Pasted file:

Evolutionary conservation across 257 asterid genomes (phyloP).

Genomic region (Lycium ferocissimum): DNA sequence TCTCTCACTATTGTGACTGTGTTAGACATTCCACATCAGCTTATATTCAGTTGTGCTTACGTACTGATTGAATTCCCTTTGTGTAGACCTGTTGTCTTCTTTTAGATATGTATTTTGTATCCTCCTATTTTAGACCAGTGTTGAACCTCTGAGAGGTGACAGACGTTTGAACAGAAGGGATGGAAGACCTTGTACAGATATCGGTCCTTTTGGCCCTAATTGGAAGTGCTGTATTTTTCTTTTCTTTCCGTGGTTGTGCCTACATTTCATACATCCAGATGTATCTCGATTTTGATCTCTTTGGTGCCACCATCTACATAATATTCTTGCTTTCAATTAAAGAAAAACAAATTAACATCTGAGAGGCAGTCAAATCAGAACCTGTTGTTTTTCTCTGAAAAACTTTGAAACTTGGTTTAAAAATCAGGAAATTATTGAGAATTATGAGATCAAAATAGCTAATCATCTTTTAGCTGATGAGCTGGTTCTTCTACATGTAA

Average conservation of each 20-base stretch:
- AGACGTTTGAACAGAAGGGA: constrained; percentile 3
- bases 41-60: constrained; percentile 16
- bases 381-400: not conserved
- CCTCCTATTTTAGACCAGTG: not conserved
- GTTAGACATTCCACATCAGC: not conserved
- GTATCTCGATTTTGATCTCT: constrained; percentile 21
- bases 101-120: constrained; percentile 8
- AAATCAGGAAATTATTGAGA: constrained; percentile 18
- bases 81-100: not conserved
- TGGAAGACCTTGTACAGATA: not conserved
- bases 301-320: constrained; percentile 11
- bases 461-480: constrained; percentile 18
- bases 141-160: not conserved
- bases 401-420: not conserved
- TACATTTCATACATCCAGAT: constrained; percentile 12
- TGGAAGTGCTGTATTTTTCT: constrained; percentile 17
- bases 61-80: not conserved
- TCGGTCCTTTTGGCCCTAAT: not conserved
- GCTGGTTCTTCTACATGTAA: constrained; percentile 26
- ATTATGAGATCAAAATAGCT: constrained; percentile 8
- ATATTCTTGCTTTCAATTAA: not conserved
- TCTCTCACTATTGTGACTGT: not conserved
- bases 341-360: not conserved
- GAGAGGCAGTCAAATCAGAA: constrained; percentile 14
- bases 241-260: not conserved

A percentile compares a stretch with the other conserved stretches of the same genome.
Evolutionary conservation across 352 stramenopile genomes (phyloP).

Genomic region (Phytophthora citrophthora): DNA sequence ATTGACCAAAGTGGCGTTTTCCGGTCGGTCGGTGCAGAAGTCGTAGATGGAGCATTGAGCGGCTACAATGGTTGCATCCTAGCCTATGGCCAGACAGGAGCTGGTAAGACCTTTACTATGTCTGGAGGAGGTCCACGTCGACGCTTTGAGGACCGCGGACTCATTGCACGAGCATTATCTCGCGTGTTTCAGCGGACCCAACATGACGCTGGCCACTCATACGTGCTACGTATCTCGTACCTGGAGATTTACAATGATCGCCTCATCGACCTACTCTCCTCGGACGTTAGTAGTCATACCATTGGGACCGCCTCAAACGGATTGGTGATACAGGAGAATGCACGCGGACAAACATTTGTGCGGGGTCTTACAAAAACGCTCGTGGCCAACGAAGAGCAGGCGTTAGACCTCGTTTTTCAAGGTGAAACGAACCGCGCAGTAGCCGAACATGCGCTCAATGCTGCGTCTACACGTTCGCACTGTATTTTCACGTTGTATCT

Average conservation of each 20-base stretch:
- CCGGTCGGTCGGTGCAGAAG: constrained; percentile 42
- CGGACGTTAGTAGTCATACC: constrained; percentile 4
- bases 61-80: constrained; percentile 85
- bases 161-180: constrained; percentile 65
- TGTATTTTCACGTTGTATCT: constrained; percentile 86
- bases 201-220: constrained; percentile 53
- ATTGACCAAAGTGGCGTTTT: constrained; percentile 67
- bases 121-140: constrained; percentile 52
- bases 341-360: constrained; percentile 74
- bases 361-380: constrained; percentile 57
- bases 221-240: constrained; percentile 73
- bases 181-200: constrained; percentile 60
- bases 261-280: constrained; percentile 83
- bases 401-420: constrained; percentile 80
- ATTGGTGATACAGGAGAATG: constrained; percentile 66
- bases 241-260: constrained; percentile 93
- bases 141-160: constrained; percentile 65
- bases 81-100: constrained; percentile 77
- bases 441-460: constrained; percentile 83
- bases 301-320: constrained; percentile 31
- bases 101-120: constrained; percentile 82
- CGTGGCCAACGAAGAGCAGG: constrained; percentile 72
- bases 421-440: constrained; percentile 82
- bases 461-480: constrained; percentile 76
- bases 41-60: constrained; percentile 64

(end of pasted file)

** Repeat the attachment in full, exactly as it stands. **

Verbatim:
Evolutionary conservation across 257 asterid genomes (phyloP).

Genomic region (Lycium ferocissimum): DNA sequence TCTCTCACTATTGTGACTGTGTTAGACATTCCACATCAGCTTATATTCAGTTGTGCTTACGTACTGATTGAATTCCCTTTGTGTAGACCTGTTGTCTTCTTTTAGATATGTATTTTGTATCCTCCTATTTTAGACCAGTGTTGAACCTCTGAGAGGTGACAGACGTTTGAACAGAAGGGATGGAAGACCTTGTACAGATATCGGTCCTTTTGGCCCTAATTGGAAGTGCTGTATTTTTCTTTTCTTTCCGTGGTTGTGCCTACATTTCATACATCCAGATGTATCTCGATTTTGATCTCTTTGGTGCCACCATCTACATAATATTCTTGCTTTCAATTAAAGAAAAACAAATTAACATCTGAGAGGCAGTCAAATCAGAACCTGTTGTTTTTCTCTGAAAAACTTTGAAACTTGGTTTAAAAATCAGGAAATTATTGAGAATTATGAGATCAAAATAGCTAATCATCTTTTAGCTGATGAGCTGGTTCTTCTACATGTAA

Average conservation of each 20-base stretch:
- AGACGTTTGAACAGAAGGGA: constrained; percentile 3
- bases 41-60: constrained; percentile 16
- bases 381-400: not conserved
- CCTCCTATTTTAGACCAGTG: not conserved
- GTTAGACATTCCACATCAGC: not conserved
- GTATCTCGATTTTGATCTCT: constrained; percentile 21
- bases 101-120: constrained; percentile 8
- AAATCAGGAAATTATTGAGA: constrained; percentile 18
- bases 81-100: not conserved
- TGGAAGACCTTGTACAGATA: not conserved
- bases 301-320: constrained; percentile 11
- bases 461-480: constrained; percentile 18
- bases 141-160: not conserved
- bases 401-420: not conserved
- TACATTTCATACATCCAGAT: constrained; percentile 12
- TGGAAGTGCTGTATTTTTCT: constrained; percentile 17
- bases 61-80: not conserved
- TCGGTCCTTTTGGCCCTAAT: not conserved
- GCTGGTTCTTCTACATGTAA: constrained; percentile 26
- ATTATGAGATCAAAATAGCT: constrained; percentile 8
- ATATTCTTGCTTTCAATTAA: not conserved
- TCTCTCACTATTGTGACTGT: not conserved
- bases 341-360: not conserved
- GAGAGGCAGTCAAATCAGAA: constrained; percentile 14
- bases 241-260: not conserved

A percentile compares a stretch with the other conserved stretches of the same genome.
Evolutionary conservation across 352 stramenopile genomes (phyloP).

Genomic region (Phytophthora citrophthora): DNA sequence ATTGACCAAAGTGGCGTTTTCCGGTCGGTCGGTGCAGAAGTCGTAGATGGAGCATTGAGCGGCTACAATGGTTGCATCCTAGCCTATGGCCAGACAGGAGCTGGTAAGACCTTTACTATGTCTGGAGGAGGTCCACGTCGACGCTTTGAGGACCGCGGACTCATTGCACGAGCATTATCTCGCGTGTTTCAGCGGACCCAACATGACGCTGGCCACTCATACGTGCTACGTATCTCGTACCTGGAGATTTACAATGATCGCCTCATCGACCTACTCTCCTCGGACGTTAGTAGTCATACCATTGGGACCGCCTCAAACGGATTGGTGATACAGGAGAATGCACGCGGACAAACATTTGTGCGGGGTCTTACAAAAACGCTCGTGGCCAACGAAGAGCAGGCGTTAGACCTCGTTTTTCAAGGTGAAACGAACCGCGCAGTAGCCGAACATGCGCTCAATGCTGCGTCTACACGTTCGCACTGTATTTTCACGTTGTATCT

Average conservation of each 20-base stretch:
- CCGGTCGGTCGGTGCAGAAG: constrained; percentile 42
- CGGACGTTAGTAGTCATACC: constrained; percentile 4
- bases 61-80: constrained; percentile 85
- bases 161-180: constrained; percentile 65
- TGTATTTTCACGTTGTATCT: constrained; percentile 86
- bases 201-220: constrained; percentile 53
- ATTGACCAAAGTGGCGTTTT: constrained; percentile 67
- bases 121-140: constrained; percentile 52
- bases 341-360: constrained; percentile 74
- bases 361-380: constrained; percentile 57
- bases 221-240: constrained; percentile 73
- bases 181-200: constrained; percentile 60
- bases 261-280: constrained; percentile 83
- bases 401-420: constrained; percentile 80
- ATTGGTGATACAGGAGAATG: constrained; percentile 66
- bases 241-260: constrained; percentile 93
- bases 141-160: constrained; percentile 65
- bases 81-100: constrained; percentile 77
- bases 441-460: constrained; percentile 83
- bases 301-320: constrained; percentile 31
- bases 101-120: constrained; percentile 82
- CGTGGCCAACGAAGAGCAGG: constrained; percentile 72
- bases 421-440: constrained; percentile 82
- bases 461-480: constrained; percentile 76
- bases 41-60: constrained; percentile 64